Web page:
This diversity regards to the ability of the swarm to have a diverse flow of information—a perspective different from spatial diversity in which d-dimensional properties of particles are compared to particular definitions of swarm center (Shi and Eberhart 2008). Note that the lack of diversity in the information flow can decrease the spatial diversity in a swarm. The absence of multiple information flows leads to particles retrieving information from a few sources and drives particles to move towards the same region of the search space; lack of interaction diversity pushes individuals to the same direction.

To quantify interaction diversity, we measure the destruction pace of interaction networks with different time windows. For a given time window tw, the area under the destruction curve \(A_{t_{w}}\) can be seen as a measure of diversity in the information flow. High values of \(A_{t_{w}}\) indicate fast destruction, whereas low values imply slow destruction. Hence, we can define the interaction diversity ID (previously called communication diversity (Oliveira et al. 2016)) as the mean diversity over a set of time windows T, as the following:

$$ \text{ID}(t) = 1 - \frac{1}{|S||T|}\sum_{t'_{w}\in T}A_{t_{w}=t'_{w}}(t), $$

where |S| is the number of particles in the swarm. Thus, swarms exhibiting high ID (i.e., low values for \(A_{t_{w}}\)) have the ability to have diverse information flows, while low values for ID imply swarms with only few information flows (i.e., high value for \(A_{t_{w}}\)). The ideal set T would be one taking into account all time windows (i.e., from tw=1 until tw=t). This procedure, however, can be computationally expensive because of the vast number of possible time windows; instead, we use a subset of time windows.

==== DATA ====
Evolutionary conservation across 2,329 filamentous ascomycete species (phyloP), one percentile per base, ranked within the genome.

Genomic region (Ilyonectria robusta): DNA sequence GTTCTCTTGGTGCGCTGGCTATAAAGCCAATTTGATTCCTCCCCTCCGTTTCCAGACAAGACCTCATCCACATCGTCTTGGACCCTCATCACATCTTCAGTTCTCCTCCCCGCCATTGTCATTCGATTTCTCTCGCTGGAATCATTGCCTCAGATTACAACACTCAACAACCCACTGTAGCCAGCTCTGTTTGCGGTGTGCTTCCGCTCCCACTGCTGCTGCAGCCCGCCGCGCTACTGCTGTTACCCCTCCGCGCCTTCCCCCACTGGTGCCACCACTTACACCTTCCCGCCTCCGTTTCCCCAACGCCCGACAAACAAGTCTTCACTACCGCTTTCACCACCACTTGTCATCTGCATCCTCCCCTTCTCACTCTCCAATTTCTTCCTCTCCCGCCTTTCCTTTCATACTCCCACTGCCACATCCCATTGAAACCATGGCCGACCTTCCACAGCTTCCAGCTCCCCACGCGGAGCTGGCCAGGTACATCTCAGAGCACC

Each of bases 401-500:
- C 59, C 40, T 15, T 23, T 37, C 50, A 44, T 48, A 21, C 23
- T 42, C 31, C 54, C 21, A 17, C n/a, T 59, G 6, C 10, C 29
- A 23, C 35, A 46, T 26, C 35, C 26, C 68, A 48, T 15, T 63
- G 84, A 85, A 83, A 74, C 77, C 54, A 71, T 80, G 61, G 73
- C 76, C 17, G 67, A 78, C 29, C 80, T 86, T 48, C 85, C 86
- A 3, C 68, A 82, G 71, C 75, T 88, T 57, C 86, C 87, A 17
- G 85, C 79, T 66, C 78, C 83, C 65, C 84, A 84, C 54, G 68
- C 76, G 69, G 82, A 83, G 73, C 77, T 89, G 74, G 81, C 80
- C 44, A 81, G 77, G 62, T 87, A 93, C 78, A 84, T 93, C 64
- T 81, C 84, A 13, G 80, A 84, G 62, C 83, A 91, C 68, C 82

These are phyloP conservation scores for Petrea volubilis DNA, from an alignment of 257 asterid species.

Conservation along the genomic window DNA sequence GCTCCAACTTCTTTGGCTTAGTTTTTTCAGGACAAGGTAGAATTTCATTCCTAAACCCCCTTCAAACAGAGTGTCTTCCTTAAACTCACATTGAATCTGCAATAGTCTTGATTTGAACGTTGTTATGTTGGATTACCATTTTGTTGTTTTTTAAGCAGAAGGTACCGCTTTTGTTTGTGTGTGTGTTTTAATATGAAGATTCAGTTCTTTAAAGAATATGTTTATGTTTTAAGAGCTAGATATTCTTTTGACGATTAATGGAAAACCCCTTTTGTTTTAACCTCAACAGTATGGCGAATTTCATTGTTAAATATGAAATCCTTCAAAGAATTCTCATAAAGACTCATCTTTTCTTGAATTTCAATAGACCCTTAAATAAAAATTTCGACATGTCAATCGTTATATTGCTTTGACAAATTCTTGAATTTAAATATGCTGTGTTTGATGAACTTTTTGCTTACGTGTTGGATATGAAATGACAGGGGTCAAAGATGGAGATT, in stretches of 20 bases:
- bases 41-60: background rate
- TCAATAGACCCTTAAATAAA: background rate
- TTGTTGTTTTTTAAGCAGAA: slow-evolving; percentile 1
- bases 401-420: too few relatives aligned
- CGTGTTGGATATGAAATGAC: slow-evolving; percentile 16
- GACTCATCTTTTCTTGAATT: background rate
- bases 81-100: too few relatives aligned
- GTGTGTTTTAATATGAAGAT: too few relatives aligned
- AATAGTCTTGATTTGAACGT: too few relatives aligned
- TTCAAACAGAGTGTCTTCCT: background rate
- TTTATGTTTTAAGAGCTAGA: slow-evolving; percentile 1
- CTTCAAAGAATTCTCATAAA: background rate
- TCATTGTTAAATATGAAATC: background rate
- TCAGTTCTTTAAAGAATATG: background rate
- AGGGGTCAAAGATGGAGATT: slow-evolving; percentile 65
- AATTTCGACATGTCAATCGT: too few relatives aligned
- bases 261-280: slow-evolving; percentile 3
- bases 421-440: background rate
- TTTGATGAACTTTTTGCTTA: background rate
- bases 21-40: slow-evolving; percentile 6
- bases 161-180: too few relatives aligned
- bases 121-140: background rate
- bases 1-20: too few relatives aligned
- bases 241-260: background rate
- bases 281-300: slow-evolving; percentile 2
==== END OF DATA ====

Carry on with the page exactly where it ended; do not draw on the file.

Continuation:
Experimental design

To investigate the extent to which the interaction diversity assesses the swarm at each iteration, we systematically examined the swarm using different topologies that lead the swarm to behave differently. In this study, we use k-regular networks (i.e., graphs in which nodes have k links) as the swarm topologies. The k-regular is a simple network model that enable us to create topologies with intermediate connectivity between ring (k=2) and global (k=N), the two most used swarm topologies. To create a diverse set of topologies, we employ different connected k-regular graphs as the swarm communication topology with k ranging from 2 to 100. Here we consider a distinct group of four benchmark functions F2, F6, F14, and F19 from the CEC’2010 (Tang et al. 2010) which require different balances of exploration/exploitation (Oliveira et al. 2017). In all experiments, the number of dimensions to 1000 and, when applicable, the degree of non-separability m to 50; also, we set the swarm size to 100 particles.

We analyze the relationship between ID and fitness improvement over time; thus we define fitness improvement fΔ(t) at iteration t as the speed at which the fitness fg(t) of the swarm changes between the two immediate iterations t and t−1 as follows: \(f_{\Delta }(t) = \frac {f_{g}(t) - f_{g}(t-1)}{f_{g}(t-1)}\), where fg(t) is the global best fitness of the swarm at iteration t. To compare the social interaction in similar scenarios in the simulations, we set as stopping criterion either a maximum number of iterations tmax=10,000 is reached or the swarm has converged at iteration ts. We define that a swarm converged at iteration ts if the global best fitness does not improve, that is, if fΔ(t)<10−5, until iteration ts+δ with δ=500. In this sense, we ensure that the swarm either converged or reached the maximum number of 10,000 iterations. For each considered swarm topology, we run a PSO implementation 30 times while measuring ID and fΔ at each iteration in each execution.